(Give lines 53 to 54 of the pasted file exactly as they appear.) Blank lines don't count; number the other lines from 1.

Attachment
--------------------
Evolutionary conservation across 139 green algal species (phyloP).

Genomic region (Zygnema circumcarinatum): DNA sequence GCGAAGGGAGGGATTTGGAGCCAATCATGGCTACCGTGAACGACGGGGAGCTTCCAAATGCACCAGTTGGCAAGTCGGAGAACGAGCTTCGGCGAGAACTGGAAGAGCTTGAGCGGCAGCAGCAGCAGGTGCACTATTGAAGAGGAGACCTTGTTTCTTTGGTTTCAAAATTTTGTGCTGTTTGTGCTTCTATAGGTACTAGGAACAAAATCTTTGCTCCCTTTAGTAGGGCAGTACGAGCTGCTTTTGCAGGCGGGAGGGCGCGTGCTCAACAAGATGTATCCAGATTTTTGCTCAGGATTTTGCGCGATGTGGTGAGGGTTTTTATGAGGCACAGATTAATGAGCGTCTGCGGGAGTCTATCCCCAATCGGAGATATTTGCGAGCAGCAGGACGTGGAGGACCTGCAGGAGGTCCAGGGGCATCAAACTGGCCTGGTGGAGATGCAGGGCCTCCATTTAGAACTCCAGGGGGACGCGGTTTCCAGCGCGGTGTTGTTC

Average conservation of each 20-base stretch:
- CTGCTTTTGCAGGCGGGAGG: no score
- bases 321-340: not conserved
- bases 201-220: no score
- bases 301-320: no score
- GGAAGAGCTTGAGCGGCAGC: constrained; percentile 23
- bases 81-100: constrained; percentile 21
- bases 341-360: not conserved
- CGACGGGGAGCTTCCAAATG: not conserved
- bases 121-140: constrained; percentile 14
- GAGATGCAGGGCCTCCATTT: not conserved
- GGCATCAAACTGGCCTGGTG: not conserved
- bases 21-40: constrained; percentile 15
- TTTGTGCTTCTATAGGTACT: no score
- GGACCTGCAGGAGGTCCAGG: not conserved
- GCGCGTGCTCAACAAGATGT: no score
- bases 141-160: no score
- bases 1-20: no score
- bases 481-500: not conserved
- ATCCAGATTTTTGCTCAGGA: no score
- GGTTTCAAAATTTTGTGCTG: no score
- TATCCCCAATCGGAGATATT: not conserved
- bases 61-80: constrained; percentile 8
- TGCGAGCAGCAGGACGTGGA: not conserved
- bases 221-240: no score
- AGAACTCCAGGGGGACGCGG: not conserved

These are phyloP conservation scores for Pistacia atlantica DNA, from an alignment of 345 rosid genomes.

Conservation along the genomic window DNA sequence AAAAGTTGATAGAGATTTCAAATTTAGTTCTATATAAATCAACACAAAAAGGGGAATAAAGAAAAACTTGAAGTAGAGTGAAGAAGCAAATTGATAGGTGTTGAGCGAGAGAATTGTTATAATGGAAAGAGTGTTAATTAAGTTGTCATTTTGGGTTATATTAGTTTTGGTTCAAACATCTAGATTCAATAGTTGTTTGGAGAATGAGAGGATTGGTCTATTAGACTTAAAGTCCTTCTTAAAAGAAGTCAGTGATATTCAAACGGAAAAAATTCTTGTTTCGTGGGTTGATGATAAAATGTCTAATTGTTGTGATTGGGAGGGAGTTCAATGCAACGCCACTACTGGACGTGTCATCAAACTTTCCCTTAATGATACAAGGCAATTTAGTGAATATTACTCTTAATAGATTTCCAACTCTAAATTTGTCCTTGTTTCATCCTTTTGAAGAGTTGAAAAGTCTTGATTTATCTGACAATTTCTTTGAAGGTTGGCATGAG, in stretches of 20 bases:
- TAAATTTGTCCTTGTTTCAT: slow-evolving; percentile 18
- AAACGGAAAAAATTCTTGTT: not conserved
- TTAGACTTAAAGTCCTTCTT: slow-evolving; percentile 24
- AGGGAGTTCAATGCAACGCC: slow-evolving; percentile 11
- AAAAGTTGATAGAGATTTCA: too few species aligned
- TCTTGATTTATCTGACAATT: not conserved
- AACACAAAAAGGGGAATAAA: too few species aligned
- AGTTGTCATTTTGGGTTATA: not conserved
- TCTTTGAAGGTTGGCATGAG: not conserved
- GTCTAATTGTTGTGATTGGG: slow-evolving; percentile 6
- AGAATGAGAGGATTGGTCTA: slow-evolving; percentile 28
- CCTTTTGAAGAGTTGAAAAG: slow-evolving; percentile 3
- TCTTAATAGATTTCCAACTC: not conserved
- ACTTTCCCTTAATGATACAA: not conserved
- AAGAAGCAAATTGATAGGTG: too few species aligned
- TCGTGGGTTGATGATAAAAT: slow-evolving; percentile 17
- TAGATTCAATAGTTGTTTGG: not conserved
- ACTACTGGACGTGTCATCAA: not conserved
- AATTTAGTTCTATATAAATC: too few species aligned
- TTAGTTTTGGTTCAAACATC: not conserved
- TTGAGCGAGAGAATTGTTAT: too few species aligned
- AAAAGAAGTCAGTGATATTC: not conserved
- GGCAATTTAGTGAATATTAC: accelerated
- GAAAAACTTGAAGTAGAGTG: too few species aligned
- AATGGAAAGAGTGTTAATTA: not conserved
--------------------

- GGCAATTTAGTGAATATTAC: accelerated
- GAAAAACTTGAAGTAGAGTG: too few species aligned